Weekend Rails

what we do for our kids

Of pressures in oil, air and time

8th April 2012

There has been a something of a wall between Andrew and me this weekend. Mostly it was six foot of brick surmounted by asbestos sheeting. But let me explain – a lot of deliveries have been arriving at Briddon Towers. All the usual suspects, from the TNT man in his shorts through to the “Big Green parcel machine” (Tuffnells) have pulled up and disgorged their consignments, from drive belts to the disc brake calliper. I myself came home from the electrical stockists with a 3 metre length of cable tray which just fitted in the van – scraping the windscreen at one end with the other nudging the back doors.

So on Friday we set off for Scunthorpe with a confident feeling and agreement to divide our time between “Beverley” and the 03.

A fair amount of welding needed to be done on “Beverley”, and with co-operation from the AFRPS’s Glenn, we set about shunting it inside where the cables to Andrew’s MIG welder could at least reach. He had a snag list of things to get through and visitors due at 11.00 Sunday by when to complete them, so I was left out in the cold on D2128 with only a 110V extension cable to console me.

The AFRPS is rather unusual for a preservation group in that brake van tours and other trips are timetabled by the day rather than on a daily basis. A passenger arriving on the station platform at any “normal” preserved line might ask when the next train departs and expect a reply indicating something within the hour. A stranger on Frodingham station platform – could he find anyone to ask – might receive a response of one or two weeks hence. There were no trips scheduled for the weekend and for the most part, Andrew and I worked alone.

For myself, I decided to check first whether the fan belts I had ordered fitted. I have a reputation for getting them wrong first – and sometimes I am afraid to say second – time despite using all the formulae or CAD to calculate them definitively. A second set of charge pump belts had arrived, but these were “cheap” Z section – the fan belts are long, B section and comparatively costly. I was relieved to find that both sets fitted.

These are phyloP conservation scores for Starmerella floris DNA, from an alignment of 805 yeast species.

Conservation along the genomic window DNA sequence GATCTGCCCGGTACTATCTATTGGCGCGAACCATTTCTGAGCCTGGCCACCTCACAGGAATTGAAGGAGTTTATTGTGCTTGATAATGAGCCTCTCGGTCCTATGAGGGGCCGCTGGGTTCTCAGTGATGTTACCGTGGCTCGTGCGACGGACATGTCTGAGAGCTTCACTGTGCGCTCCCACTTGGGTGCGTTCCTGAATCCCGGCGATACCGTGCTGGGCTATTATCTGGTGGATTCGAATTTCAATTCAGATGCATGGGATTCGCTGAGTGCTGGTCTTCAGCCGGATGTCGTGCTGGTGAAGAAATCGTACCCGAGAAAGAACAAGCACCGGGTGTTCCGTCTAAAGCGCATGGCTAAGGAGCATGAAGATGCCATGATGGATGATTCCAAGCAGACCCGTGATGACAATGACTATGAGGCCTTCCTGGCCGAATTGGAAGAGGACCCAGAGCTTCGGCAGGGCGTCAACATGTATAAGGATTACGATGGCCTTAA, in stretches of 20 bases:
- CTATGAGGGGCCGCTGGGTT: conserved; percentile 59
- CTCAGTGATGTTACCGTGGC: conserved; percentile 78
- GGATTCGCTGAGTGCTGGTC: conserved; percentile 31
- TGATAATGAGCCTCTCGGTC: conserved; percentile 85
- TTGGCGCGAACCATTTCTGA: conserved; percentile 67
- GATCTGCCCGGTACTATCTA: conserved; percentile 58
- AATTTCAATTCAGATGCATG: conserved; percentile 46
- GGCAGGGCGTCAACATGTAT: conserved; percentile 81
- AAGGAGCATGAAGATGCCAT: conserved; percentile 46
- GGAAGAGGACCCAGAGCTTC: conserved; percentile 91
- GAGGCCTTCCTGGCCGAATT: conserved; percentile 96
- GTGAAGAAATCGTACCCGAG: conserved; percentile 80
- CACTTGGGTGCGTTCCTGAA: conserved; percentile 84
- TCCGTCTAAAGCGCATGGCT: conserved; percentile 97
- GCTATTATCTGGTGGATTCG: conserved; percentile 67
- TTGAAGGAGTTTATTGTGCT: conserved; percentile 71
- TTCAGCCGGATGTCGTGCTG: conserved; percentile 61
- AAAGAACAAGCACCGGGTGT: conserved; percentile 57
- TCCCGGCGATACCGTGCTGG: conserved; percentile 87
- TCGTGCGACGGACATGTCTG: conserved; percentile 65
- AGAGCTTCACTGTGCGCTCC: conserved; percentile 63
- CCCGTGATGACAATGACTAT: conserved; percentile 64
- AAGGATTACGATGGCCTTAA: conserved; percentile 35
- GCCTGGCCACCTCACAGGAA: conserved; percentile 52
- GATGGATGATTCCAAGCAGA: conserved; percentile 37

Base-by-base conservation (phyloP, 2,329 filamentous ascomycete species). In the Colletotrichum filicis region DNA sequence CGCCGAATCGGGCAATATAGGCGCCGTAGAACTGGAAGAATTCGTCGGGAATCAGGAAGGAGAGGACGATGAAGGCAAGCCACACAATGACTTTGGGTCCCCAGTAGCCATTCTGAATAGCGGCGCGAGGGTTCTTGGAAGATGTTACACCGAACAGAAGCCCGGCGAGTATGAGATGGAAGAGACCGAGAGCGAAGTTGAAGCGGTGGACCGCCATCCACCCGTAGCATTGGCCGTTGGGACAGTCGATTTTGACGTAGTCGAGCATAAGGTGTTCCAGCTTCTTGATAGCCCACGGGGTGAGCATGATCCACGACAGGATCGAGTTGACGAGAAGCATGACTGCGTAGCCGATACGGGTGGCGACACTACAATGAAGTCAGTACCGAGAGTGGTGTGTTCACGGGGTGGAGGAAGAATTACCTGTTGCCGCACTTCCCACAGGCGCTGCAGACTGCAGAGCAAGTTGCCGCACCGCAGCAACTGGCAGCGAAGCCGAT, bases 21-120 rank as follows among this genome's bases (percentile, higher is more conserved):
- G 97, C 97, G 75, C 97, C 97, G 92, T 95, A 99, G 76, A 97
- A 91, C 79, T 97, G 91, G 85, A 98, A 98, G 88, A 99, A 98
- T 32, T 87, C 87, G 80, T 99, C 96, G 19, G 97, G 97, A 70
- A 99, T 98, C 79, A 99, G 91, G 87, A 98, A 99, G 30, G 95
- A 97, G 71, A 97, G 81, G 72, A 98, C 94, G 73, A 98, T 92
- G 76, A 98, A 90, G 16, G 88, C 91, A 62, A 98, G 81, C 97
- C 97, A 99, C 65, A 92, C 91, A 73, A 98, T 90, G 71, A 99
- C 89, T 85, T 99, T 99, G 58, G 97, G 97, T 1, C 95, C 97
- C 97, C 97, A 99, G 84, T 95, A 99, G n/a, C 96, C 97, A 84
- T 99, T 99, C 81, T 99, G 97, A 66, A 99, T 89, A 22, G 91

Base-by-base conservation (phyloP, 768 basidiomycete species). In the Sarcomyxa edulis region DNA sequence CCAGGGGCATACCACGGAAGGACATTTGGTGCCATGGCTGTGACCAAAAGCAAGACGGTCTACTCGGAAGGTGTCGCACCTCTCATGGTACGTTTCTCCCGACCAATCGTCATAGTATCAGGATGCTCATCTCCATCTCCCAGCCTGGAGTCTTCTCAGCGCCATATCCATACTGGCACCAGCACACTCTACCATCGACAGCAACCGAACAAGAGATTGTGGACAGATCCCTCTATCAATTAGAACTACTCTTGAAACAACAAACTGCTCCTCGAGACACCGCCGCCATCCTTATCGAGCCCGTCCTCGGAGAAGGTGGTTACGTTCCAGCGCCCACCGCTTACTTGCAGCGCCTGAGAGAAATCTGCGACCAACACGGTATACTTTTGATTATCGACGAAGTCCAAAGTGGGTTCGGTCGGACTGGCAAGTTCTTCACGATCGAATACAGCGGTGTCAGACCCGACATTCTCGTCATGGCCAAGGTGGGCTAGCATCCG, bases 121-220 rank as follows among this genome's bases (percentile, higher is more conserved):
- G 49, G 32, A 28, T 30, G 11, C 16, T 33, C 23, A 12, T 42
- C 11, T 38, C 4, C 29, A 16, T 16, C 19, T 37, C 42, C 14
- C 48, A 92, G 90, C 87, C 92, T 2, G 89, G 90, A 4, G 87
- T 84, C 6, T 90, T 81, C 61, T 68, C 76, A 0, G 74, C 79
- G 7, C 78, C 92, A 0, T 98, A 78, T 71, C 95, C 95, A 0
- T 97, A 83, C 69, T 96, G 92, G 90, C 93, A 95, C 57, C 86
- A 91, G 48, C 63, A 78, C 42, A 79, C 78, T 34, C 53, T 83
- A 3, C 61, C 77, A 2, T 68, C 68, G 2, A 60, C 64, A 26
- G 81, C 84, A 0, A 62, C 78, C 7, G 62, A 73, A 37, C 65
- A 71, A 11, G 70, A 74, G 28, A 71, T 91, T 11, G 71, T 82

now with added belts
..now with added belts

Rain suggested the the cab was a good place to work so I started at long last to pull wires through into the horn and other buttons on the cab front. Part way through I realised that I did not have the wire numbers for some of these, so had to leave that with wires lose and unterminated, but could move on to another task – Andrew requires two horns rather than the one fitted before (and missing) so I had two new bulkhead fittings requiring 20mm holes drilling and pipe installing. I ended up re-using the hole for one horn, although it meant filing the hole out from 18mm: in the end, ignoring the drizzle and risking being taken to task for “working at height” I sat safely and comfortably on top of the fuel tank and filed it out from there.

Saturday proceeded similarly, with Andrew feeling more pressured as he started welding in a 20mm strip to the end of the Hudswell casing top to take up the extension we made to accommodate the cooler. You can see in the picture (which shows the front radiator grille is also in place) that the extension is barely noticeable, and once the weld had been flatted off, even less so.

Beverley's front
Beverley's front

But I am getting ahead of myself. First thing Saturday I had cut off a length of cable tray ready to install on the 03, and by which means, it would fit more easily in the van. I have used conduit and trunking in locos in the past, but have come to prefer tray-work, having the major advantage that if any oils, coolant or rainwater gets into trunking, it is trapped – with a tray it simply drains through leaving the cables safe and dry. (Years ago, BSC Ravenscraig had a problem with locos getting burnt out – too complicated to explain why – and trashing the wiring. They had the bright idea of filling the trunking with the cables and a non-combustible material to protect them. Come the next burn out, the cabling in the trunking was completely undamaged – but useless, as the cables simply burnt through wherever they emerged from the trunking..)